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unless the roots can find their way through cracks. Alfalfa will stand a certain amount of alkali in the ground, but it should be leached out from the surface before the seed is sown, and afterwards should be kept from five to six feet below by irrigation. Acidity has always a detrimental influence. Where the soil is sour, an application of lime will prove beneficial.

Climate: As the roots go deep, Alfalfa, although dwarfed in growth, is not seriously affected by severe drought. It likes a reasonable amount of moisture but is sensitive to an excess. If the subsoil is impervious, so that after a heavy rain the surface water cannot drain off rapidly, the accumulation will prove disastrous or will at least reduce the vitality of the plants. The soil must therefore be kept well drained, especially in early spring. In poorly drained fields, Alfalfa will be injured and sometimes killed in the low spots where water has accumulated. An excess of water in the ground will at least keep the plants back and prevent them from making an early start. Where the drainage is poor, alternate freezing and thawing does more harm than in well drained land as the heaving of the soil injures the root system. The strain is often so great that the taproot is ruptured and the plant dies.

Inoculation: Like other leguminous plants, Alfalfa depends for its vigorous development on the bacteria in the nodules of the roots, which are closely related to, or perhaps identical with, those on Sweet Clover; it thrives well on soil where Sweet Clover has been grown.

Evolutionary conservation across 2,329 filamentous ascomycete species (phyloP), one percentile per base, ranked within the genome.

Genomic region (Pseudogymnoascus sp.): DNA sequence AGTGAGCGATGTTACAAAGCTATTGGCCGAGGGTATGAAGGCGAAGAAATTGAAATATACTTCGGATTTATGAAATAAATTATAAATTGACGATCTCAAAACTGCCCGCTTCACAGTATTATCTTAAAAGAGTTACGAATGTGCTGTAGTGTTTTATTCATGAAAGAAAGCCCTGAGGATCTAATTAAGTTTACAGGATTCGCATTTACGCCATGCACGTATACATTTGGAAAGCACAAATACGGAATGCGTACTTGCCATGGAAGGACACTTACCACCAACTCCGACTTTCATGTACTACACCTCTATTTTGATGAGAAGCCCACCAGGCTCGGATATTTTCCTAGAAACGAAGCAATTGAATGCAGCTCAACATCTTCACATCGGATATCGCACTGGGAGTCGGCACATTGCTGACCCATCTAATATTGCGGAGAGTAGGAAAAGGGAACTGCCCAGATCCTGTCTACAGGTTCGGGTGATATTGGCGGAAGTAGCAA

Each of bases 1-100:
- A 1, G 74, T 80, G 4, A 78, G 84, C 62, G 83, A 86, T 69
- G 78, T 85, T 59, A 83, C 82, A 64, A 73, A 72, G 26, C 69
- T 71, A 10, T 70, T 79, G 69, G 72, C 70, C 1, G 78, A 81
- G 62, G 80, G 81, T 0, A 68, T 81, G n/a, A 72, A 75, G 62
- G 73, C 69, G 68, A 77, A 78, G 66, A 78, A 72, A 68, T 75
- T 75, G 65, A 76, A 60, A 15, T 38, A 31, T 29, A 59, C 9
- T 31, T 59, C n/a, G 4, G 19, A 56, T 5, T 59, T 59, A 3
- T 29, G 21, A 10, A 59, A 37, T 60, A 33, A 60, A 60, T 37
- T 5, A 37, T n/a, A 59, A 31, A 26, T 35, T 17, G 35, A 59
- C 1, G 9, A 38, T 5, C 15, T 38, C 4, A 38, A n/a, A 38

Habits of growth: Alfalfa is generally sown in the spring. The young plants are delicate and succeed best where there is no competition. The land should therefore be as free as possible from weed seeds. As the plants are rather tender the first yt ar, they should be given every chance to become as strong as pc ssible to withstand the winter. It is therefore not advisable to cut or pasture Alfalfa the first season. During the second and following years the growth starts early and continues until late in the fall, new branches developing from the crown of the root. Under favourable conditions Alfalfa reaches a great age and gives large returns.


Agricultural value: The feeding value of Alfalfa was recognized in Persia long before the Christian era and it was highly es-teemed by the Arabians. At present no fodder plant is known which can compete with it in nutritive value and general importance for feeding. It is relished by all kinds of stock, horses, cattle, sheep

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